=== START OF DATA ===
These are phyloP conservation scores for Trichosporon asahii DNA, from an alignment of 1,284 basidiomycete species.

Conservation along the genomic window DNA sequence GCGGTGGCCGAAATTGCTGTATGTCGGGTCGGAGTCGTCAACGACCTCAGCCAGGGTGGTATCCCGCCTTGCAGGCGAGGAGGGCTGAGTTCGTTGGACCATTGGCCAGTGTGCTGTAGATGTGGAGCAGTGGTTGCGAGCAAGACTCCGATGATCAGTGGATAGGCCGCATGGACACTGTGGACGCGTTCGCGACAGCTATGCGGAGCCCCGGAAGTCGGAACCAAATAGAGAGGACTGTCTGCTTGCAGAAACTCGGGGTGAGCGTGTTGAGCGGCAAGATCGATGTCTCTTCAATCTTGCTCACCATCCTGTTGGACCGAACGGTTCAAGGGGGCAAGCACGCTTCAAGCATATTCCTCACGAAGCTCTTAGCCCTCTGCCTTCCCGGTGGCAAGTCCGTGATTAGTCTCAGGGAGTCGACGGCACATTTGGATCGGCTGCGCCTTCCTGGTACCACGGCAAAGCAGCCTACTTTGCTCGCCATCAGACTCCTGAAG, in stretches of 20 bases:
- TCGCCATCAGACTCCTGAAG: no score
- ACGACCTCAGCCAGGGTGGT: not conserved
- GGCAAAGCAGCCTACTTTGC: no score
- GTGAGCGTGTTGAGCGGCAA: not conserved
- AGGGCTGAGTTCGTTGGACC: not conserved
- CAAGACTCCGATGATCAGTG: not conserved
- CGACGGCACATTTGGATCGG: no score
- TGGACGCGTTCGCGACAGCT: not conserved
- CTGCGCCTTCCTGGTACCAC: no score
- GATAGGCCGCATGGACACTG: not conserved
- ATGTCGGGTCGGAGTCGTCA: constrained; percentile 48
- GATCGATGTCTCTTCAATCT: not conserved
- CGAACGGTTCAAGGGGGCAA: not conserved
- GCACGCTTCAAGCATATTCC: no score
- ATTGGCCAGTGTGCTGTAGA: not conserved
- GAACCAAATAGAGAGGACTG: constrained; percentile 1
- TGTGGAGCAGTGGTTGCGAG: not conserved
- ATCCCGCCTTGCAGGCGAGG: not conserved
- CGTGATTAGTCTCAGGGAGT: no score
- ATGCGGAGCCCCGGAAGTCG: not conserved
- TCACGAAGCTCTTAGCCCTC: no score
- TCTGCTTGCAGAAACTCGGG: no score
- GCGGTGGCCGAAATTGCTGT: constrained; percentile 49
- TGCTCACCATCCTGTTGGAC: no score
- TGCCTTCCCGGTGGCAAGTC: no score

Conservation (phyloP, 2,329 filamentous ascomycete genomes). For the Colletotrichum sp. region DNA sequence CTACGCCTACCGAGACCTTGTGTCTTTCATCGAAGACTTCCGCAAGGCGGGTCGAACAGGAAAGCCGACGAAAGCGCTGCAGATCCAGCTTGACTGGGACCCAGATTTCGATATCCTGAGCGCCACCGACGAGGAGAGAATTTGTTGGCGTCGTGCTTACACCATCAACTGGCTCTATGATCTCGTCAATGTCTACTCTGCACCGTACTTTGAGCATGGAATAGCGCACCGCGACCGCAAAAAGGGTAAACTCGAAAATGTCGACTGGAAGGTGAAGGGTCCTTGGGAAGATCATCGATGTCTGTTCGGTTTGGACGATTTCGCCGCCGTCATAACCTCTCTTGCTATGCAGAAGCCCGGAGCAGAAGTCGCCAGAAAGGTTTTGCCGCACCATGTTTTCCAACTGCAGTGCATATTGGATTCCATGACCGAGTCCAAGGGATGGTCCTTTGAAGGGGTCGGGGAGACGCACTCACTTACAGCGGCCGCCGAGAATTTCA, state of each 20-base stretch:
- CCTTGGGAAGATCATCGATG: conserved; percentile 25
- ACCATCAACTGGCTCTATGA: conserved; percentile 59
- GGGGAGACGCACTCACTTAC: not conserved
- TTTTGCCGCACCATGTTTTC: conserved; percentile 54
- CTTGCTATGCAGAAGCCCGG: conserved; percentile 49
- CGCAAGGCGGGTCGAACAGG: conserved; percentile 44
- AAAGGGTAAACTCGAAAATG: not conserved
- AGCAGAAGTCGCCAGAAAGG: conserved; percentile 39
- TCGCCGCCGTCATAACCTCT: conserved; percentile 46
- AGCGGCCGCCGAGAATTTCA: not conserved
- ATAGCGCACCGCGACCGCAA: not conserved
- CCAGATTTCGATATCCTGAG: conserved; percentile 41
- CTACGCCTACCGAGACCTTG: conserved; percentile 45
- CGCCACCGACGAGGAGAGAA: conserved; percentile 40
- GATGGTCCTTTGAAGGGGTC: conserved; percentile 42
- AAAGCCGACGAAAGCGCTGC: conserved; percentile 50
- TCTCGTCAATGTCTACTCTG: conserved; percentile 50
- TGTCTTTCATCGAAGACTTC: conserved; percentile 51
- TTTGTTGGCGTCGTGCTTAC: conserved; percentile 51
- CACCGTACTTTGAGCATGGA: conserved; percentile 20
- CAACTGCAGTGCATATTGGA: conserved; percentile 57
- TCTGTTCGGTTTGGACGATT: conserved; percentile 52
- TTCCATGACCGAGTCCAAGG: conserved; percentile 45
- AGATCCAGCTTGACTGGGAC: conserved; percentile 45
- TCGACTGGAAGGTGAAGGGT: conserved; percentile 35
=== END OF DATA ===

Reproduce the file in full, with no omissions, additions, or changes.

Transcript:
These are phyloP conservation scores for Trichosporon asahii DNA, from an alignment of 1,284 basidiomycete species.

Conservation along the genomic window DNA sequence GCGGTGGCCGAAATTGCTGTATGTCGGGTCGGAGTCGTCAACGACCTCAGCCAGGGTGGTATCCCGCCTTGCAGGCGAGGAGGGCTGAGTTCGTTGGACCATTGGCCAGTGTGCTGTAGATGTGGAGCAGTGGTTGCGAGCAAGACTCCGATGATCAGTGGATAGGCCGCATGGACACTGTGGACGCGTTCGCGACAGCTATGCGGAGCCCCGGAAGTCGGAACCAAATAGAGAGGACTGTCTGCTTGCAGAAACTCGGGGTGAGCGTGTTGAGCGGCAAGATCGATGTCTCTTCAATCTTGCTCACCATCCTGTTGGACCGAACGGTTCAAGGGGGCAAGCACGCTTCAAGCATATTCCTCACGAAGCTCTTAGCCCTCTGCCTTCCCGGTGGCAAGTCCGTGATTAGTCTCAGGGAGTCGACGGCACATTTGGATCGGCTGCGCCTTCCTGGTACCACGGCAAAGCAGCCTACTTTGCTCGCCATCAGACTCCTGAAG, in stretches of 20 bases:
- TCGCCATCAGACTCCTGAAG: no score
- ACGACCTCAGCCAGGGTGGT: not conserved
- GGCAAAGCAGCCTACTTTGC: no score
- GTGAGCGTGTTGAGCGGCAA: not conserved
- AGGGCTGAGTTCGTTGGACC: not conserved
- CAAGACTCCGATGATCAGTG: not conserved
- CGACGGCACATTTGGATCGG: no score
- TGGACGCGTTCGCGACAGCT: not conserved
- CTGCGCCTTCCTGGTACCAC: no score
- GATAGGCCGCATGGACACTG: not conserved
- ATGTCGGGTCGGAGTCGTCA: constrained; percentile 48
- GATCGATGTCTCTTCAATCT: not conserved
- CGAACGGTTCAAGGGGGCAA: not conserved
- GCACGCTTCAAGCATATTCC: no score
- ATTGGCCAGTGTGCTGTAGA: not conserved
- GAACCAAATAGAGAGGACTG: constrained; percentile 1
- TGTGGAGCAGTGGTTGCGAG: not conserved
- ATCCCGCCTTGCAGGCGAGG: not conserved
- CGTGATTAGTCTCAGGGAGT: no score
- ATGCGGAGCCCCGGAAGTCG: not conserved
- TCACGAAGCTCTTAGCCCTC: no score
- TCTGCTTGCAGAAACTCGGG: no score
- GCGGTGGCCGAAATTGCTGT: constrained; percentile 49
- TGCTCACCATCCTGTTGGAC: no score
- TGCCTTCCCGGTGGCAAGTC: no score

Conservation (phyloP, 2,329 filamentous ascomycete genomes). For the Colletotrichum sp. region DNA sequence CTACGCCTACCGAGACCTTGTGTCTTTCATCGAAGACTTCCGCAAGGCGGGTCGAACAGGAAAGCCGACGAAAGCGCTGCAGATCCAGCTTGACTGGGACCCAGATTTCGATATCCTGAGCGCCACCGACGAGGAGAGAATTTGTTGGCGTCGTGCTTACACCATCAACTGGCTCTATGATCTCGTCAATGTCTACTCTGCACCGTACTTTGAGCATGGAATAGCGCACCGCGACCGCAAAAAGGGTAAACTCGAAAATGTCGACTGGAAGGTGAAGGGTCCTTGGGAAGATCATCGATGTCTGTTCGGTTTGGACGATTTCGCCGCCGTCATAACCTCTCTTGCTATGCAGAAGCCCGGAGCAGAAGTCGCCAGAAAGGTTTTGCCGCACCATGTTTTCCAACTGCAGTGCATATTGGATTCCATGACCGAGTCCAAGGGATGGTCCTTTGAAGGGGTCGGGGAGACGCACTCACTTACAGCGGCCGCCGAGAATTTCA, state of each 20-base stretch:
- CCTTGGGAAGATCATCGATG: conserved; percentile 25
- ACCATCAACTGGCTCTATGA: conserved; percentile 59
- GGGGAGACGCACTCACTTAC: not conserved
- TTTTGCCGCACCATGTTTTC: conserved; percentile 54
- CTTGCTATGCAGAAGCCCGG: conserved; percentile 49
- CGCAAGGCGGGTCGAACAGG: conserved; percentile 44
- AAAGGGTAAACTCGAAAATG: not conserved
- AGCAGAAGTCGCCAGAAAGG: conserved; percentile 39
- TCGCCGCCGTCATAACCTCT: conserved; percentile 46
- AGCGGCCGCCGAGAATTTCA: not conserved
- ATAGCGCACCGCGACCGCAA: not conserved
- CCAGATTTCGATATCCTGAG: conserved; percentile 41
- CTACGCCTACCGAGACCTTG: conserved; percentile 45
- CGCCACCGACGAGGAGAGAA: conserved; percentile 40
- GATGGTCCTTTGAAGGGGTC: conserved; percentile 42
- AAAGCCGACGAAAGCGCTGC: conserved; percentile 50
- TCTCGTCAATGTCTACTCTG: conserved; percentile 50
- TGTCTTTCATCGAAGACTTC: conserved; percentile 51
- TTTGTTGGCGTCGTGCTTAC: conserved; percentile 51
- CACCGTACTTTGAGCATGGA: conserved; percentile 20
- CAACTGCAGTGCATATTGGA: conserved; percentile 57
- TCTGTTCGGTTTGGACGATT: conserved; percentile 52
- TTCCATGACCGAGTCCAAGG: conserved; percentile 45
- AGATCCAGCTTGACTGGGAC: conserved; percentile 45
- TCGACTGGAAGGTGAAGGGT: conserved; percentile 35